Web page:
Long after the final whistle has echoed on Penn State’s practice field, PJ Mustipher is often still there — settling into his three-point stance, driving a sled with all the power that comes with being 313 pounds, and then doing it over again and again.
Mustipher, a sophomore defensive tackle, never feels like he’s done enough, even after practice is supposed to over. And that’s why teammates use the same word to describe the young talent.
“Hard worker,” defensive end Yetur Gross-Matos said. “He’s always someone after practice, you could find him on the sled by himself or in a group. Every Tuesday and Wednesday, workdays, he’s out there striking the sled getting extra work in.”
Mustipher has said he spends each week preparing as if he’s the starter but, this week, it’s a little different. He is the starter. All those additional hours on the practice field have come full circle and, with the one-game suspension of starting DT Antonio Shelton, Mustipher is now poised to make his first career start Saturday against Minnesota.
In reality, Mustipher is a backup in name only. The Maryland native has played in 11 more snaps this season than Shelton, according to the blog Roar Lions Roar. But head coach James Franklin said Mustipher can expect to play about 15-20 snaps more than usual in Minneapolis.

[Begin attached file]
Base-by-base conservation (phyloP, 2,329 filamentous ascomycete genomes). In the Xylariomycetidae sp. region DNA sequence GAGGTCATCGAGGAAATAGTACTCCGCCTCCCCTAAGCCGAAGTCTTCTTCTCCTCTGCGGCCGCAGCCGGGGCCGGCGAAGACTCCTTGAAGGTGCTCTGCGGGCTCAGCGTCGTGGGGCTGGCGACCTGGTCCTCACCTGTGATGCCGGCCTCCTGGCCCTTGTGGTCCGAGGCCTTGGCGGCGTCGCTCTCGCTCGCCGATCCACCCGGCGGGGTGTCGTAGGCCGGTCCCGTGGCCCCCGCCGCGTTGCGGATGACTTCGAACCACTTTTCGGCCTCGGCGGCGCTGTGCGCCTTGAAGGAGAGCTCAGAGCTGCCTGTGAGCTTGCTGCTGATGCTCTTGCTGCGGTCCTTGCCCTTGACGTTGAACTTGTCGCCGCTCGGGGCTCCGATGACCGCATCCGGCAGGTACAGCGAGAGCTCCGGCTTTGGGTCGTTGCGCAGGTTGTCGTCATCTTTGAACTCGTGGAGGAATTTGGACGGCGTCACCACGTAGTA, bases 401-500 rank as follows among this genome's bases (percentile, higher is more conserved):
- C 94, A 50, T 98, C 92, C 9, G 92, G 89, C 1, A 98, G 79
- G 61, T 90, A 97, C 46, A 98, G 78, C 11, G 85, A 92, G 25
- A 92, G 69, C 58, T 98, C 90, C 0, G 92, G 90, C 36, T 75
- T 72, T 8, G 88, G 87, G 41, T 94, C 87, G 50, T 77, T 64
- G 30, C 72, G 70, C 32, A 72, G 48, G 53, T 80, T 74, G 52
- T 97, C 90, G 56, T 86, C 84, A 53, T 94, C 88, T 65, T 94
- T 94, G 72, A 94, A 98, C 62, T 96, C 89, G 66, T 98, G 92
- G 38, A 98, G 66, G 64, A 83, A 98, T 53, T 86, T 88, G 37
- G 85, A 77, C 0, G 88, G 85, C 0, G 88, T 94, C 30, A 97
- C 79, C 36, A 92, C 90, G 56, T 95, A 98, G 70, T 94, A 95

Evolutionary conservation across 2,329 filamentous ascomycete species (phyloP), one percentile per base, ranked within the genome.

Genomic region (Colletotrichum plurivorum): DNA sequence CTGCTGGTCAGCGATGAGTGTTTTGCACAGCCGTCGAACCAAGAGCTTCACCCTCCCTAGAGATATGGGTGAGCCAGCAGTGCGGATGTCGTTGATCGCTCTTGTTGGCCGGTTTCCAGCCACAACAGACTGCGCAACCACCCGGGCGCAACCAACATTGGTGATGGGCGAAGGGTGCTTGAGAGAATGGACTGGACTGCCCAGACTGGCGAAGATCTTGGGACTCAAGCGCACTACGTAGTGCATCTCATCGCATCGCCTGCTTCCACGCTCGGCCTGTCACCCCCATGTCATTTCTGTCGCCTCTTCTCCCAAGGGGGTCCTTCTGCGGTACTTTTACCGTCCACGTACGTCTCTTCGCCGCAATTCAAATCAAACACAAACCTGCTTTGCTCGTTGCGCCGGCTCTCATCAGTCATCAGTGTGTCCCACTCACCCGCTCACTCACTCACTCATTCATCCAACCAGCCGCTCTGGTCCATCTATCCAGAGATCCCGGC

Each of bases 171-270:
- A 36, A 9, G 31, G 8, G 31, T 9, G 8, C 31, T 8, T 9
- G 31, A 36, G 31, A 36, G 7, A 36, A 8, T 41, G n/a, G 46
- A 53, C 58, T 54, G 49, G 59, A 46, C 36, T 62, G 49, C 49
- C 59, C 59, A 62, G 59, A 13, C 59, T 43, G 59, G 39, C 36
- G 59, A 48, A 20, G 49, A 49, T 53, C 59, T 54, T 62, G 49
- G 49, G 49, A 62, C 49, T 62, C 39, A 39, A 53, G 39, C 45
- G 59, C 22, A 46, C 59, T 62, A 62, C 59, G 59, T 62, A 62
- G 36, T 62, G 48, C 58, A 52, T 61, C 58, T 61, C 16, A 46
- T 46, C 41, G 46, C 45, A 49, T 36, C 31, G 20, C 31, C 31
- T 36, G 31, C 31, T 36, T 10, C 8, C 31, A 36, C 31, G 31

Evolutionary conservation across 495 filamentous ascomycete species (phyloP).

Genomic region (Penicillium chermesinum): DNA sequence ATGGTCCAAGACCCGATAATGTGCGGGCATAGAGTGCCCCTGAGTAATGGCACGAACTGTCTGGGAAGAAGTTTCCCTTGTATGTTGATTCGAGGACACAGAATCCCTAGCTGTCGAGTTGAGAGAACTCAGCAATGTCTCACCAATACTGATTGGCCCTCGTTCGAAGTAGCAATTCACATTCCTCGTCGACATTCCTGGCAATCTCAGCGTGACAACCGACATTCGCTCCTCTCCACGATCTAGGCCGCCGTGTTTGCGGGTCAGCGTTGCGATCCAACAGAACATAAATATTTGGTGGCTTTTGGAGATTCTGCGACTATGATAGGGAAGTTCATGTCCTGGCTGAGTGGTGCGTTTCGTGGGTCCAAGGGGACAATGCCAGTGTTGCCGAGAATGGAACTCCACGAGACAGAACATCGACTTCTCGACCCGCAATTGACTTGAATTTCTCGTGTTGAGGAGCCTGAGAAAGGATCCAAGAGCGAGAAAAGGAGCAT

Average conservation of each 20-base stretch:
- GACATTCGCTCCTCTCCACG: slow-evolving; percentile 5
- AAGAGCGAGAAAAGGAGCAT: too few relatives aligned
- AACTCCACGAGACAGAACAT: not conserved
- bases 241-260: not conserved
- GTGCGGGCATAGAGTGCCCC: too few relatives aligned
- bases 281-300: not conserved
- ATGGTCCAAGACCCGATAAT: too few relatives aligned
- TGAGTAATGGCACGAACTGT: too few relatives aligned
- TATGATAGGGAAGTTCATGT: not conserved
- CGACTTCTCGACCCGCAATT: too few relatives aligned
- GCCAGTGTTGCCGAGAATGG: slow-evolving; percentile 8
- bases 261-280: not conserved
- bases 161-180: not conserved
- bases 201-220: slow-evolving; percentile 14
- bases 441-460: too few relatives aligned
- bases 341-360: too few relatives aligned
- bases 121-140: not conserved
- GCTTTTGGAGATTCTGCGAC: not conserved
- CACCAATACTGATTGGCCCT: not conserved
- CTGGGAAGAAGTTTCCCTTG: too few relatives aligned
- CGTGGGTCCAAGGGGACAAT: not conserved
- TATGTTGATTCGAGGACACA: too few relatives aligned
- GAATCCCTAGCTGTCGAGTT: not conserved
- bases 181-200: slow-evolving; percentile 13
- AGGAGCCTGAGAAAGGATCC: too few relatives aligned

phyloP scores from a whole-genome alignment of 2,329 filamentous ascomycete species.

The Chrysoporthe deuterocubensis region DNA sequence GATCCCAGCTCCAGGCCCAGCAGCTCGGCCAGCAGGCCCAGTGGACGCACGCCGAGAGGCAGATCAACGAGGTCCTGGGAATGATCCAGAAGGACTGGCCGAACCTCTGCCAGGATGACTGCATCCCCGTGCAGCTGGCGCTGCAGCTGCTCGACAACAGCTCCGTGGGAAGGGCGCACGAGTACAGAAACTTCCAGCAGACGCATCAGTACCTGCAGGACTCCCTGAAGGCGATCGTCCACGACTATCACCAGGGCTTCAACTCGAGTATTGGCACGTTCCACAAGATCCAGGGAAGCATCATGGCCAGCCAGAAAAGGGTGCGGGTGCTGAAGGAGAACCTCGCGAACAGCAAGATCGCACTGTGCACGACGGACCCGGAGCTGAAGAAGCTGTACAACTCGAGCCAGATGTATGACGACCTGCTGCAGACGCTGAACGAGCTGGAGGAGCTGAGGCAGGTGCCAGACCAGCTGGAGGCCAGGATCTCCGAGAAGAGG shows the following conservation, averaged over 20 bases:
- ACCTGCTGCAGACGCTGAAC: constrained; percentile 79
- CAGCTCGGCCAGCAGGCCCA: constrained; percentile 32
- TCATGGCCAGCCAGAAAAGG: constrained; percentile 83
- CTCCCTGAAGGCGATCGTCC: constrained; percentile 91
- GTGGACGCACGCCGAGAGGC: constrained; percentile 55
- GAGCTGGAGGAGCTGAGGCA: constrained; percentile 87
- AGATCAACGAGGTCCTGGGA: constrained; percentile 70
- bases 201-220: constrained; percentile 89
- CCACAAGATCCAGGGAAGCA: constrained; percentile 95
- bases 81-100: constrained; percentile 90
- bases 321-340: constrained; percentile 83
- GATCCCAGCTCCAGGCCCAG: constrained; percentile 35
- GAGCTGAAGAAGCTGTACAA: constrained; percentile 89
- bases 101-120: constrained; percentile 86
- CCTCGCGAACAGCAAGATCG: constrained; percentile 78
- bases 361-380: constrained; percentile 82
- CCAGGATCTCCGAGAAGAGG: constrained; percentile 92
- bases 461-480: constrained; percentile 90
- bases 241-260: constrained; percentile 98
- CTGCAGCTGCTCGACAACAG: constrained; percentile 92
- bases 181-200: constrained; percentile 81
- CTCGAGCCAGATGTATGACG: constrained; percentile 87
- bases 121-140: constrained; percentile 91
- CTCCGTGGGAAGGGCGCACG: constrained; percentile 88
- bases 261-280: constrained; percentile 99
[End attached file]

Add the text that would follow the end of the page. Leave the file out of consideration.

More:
Mustipher will be relied on more than ever Saturday. But his teammates don’t expect a drop-off on defense.
“As a unit and as a defense, we have the utmost in confidence in PJ,” Gross-Matos added. “There’s no doubt in my mind he’s going to come in and do his part.”
Mustipher’s path to becoming a starter has been an inevitable one. He played in 12 games last season as a rookie, making him the first true freshman to play along the interior of a Penn State defense under position coach Sean Spencer. In fact, Mustipher was just the second true freshman DT to see significant time during Spencer’s 24-year coaching career.
The first? Bowling Green’s Chris Jones in 2009. Three years later, Jones went on to become the MAC Defensive Player of the Year. “Played for the (New England) Patriots and won a Super Bowl,” Spencer added.
The staff doesn’t want Mustipher to get too far ahead of himself. But his production is impossible to overlook: Eight games into his second season, despite playing in just 43 percent of the defensive snaps, he boasts 21 tackles, three tackles-for-loss and a forced fumble. Gross-Matos leads all linemen with 26 stops — and he’s played nearly 100 more snaps.
“He’s a guy we have a lot of confidence and a lot of belief in,” Franklin said earlier this season, referring to Mustipher. “He’s a coach’s dream, in terms of making corrections and holding yourself accountable. He just works too hard not to be successful.”
Mustipher’s first starting assignment won’t be an easy one. Minnesota boasts one of the nation’s most massive offensive lines, which features just one starter — center Conner Olson — who weighs in at less than 325 pounds.
But Penn State’s sophomore DT has impressed since before he stepped foot in Happy Valley — Spencer recalled with a laugh how Mustipher stuffed opposing ball-carriers on every other play in high school — and there’s a reason he’s garnered comparisons to former Penn State great Austin Johnson. Mustipher’s wrestling background, leverage and work ethic give him the potential to be great.
And, with his first career start looming Saturday, this could be only the beginning.